Petitioner attempts to discount these remarks by explaining that she had a “falling out” with “the female neighbor to one side of” the in-district address and has a “poor relationship” with the male neighbor on “the other side” of the in-district address.  It appears from the record, however, that the anonymous source and neighbor are not the same individuals described by petitioner.  The anonymous source informed the district that she lived near the out-of-district address, not the in-district address.  With respect to the neighbor, respondent asserts that “[u]pon information in [sic] belief, the parent is not one of the ‘neighbors’ described by Petitioner.”  This is corroborated by the fact that, according to respondent, the neighbor’s home is not located next to the in-district address but, instead, “in close proximity” to the in-district address with “a direct line of sight from his residence to Petitioner’s house.”

While the statements offered by respondent are hearsay, hearsay is admissible in an administrative proceeding such as an appeal pursuant to Education Law §310 (see Bd. of Educ. of Monticello Cent. School Dist. v. Commissioner of Educ., et al., 91 NY2d 133; Gray v. Adduci, 73 NY2d 741; Appeal of Watson, Wyche and Brazley, 56 Ed Dept Rep, Decision No. 17,082; Appeal of Galperin, 51 id., Decision No. 16,297, judgment granted dismissing petition, Sup Ct., Albany Co., August 10, 2012).  Any objection to hearsay evidence goes to its relative unreliability and, thus, its weight (Appeal of Tashoff, 50 Ed Dept Rep, Decision No. 16,140).  Accordingly, I find that this hearsay evidence further supports respondent’s determination, which is primarily based upon its surveillance evidence.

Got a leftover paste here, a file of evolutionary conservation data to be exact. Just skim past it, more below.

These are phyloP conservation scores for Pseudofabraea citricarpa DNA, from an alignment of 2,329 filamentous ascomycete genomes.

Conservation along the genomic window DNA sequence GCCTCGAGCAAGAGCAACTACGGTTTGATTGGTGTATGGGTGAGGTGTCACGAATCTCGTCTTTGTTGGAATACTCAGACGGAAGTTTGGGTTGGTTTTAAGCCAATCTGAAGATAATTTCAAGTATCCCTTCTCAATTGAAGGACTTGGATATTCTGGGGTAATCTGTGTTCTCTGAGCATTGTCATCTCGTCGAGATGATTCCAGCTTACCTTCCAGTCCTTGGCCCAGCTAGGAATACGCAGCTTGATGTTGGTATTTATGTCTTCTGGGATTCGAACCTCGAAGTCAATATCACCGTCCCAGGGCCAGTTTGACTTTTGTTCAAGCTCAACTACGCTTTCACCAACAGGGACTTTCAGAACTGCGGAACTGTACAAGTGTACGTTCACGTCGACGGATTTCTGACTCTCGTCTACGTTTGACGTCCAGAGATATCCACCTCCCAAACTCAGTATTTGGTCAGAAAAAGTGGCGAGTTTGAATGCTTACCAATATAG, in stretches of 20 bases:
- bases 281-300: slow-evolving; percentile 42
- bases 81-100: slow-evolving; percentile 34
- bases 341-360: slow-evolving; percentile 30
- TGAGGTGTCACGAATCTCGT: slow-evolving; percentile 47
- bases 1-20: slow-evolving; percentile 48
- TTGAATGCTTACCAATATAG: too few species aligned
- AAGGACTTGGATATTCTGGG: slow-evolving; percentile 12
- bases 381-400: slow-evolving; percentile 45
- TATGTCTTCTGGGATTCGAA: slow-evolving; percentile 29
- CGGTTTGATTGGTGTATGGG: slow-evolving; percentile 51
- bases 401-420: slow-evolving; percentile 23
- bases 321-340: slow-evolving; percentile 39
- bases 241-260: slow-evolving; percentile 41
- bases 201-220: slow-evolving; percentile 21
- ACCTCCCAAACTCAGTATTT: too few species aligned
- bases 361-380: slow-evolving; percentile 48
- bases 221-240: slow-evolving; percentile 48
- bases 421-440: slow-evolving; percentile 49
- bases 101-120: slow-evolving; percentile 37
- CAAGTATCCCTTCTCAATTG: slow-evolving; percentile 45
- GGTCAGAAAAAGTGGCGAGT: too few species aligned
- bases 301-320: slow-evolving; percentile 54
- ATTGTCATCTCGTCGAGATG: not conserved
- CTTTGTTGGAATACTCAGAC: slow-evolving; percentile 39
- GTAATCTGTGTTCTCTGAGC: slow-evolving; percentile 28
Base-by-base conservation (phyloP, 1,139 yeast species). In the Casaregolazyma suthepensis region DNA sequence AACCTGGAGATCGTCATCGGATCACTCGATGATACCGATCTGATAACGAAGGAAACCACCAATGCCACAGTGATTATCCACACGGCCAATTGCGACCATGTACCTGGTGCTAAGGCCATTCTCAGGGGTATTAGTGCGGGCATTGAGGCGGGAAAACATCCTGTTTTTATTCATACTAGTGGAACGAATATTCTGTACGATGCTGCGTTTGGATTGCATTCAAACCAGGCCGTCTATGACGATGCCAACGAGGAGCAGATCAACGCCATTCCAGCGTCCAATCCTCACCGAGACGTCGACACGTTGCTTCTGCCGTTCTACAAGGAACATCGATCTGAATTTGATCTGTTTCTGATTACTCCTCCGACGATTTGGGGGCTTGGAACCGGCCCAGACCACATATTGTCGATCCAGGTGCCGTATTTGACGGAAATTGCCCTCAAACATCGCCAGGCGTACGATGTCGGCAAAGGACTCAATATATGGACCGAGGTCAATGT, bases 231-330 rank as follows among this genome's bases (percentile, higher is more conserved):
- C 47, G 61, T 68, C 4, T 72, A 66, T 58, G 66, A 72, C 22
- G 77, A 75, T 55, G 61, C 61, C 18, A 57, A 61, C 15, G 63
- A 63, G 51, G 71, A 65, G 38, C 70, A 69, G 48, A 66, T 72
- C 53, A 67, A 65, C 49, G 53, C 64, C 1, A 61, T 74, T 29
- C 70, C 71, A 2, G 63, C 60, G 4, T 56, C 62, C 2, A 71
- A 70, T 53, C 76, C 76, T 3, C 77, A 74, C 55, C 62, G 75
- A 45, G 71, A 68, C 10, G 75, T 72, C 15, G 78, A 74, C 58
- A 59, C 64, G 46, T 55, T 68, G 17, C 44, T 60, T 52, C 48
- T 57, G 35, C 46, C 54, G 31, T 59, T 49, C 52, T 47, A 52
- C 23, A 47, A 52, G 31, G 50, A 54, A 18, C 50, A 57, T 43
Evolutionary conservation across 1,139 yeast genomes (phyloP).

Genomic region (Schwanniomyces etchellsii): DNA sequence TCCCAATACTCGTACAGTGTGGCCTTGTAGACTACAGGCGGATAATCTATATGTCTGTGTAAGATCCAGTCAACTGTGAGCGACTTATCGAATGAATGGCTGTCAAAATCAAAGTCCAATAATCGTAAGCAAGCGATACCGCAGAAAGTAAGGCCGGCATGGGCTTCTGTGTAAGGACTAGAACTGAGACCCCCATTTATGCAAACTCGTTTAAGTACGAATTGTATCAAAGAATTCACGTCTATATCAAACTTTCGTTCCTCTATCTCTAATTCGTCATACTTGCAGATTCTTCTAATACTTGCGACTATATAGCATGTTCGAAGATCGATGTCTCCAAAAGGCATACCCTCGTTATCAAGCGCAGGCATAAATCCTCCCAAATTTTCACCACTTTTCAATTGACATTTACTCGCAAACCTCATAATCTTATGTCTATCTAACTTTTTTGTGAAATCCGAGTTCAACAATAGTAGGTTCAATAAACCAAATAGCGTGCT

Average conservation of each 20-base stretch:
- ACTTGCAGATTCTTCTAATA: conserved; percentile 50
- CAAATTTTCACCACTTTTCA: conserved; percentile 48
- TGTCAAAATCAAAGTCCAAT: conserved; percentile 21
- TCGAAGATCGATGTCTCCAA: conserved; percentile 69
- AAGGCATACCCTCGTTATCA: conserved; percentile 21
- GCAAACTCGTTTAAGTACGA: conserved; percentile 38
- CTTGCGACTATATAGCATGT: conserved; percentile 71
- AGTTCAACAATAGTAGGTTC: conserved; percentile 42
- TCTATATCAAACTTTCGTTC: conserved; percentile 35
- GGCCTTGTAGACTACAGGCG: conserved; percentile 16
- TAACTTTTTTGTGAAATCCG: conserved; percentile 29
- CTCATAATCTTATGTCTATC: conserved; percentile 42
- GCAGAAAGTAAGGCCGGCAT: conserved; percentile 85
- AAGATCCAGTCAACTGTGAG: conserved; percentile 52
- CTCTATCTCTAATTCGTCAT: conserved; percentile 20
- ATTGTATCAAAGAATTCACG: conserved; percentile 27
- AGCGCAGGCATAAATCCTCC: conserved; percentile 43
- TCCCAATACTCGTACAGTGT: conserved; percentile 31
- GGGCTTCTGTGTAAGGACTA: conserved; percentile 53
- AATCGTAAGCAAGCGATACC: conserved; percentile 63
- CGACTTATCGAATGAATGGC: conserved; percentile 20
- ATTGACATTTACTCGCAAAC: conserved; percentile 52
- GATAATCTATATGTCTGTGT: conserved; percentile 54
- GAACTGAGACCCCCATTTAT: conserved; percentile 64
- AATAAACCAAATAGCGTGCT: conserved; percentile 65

Respondent’s determination is additionally supported by a utility bill submitted by petitioner for the period August 6, 2018 through November 2, 2018.  This bill reflects a $10.00 payment for water usage during this timeframe.  According to the registrar, $10.00 is the “absolute minimum charge levied by the City of Saratoga Springs” and is, in her view, “well-below normal water usage for a house the size of [the in-district address] where a family inhabits.”  Petitioner has not offered any evidence or allegations to refute the registrar’s representations.  Thus, while not dispositive or overwhelming, the utility bill further suggests that petitioner and the students do not reside at the in-district address.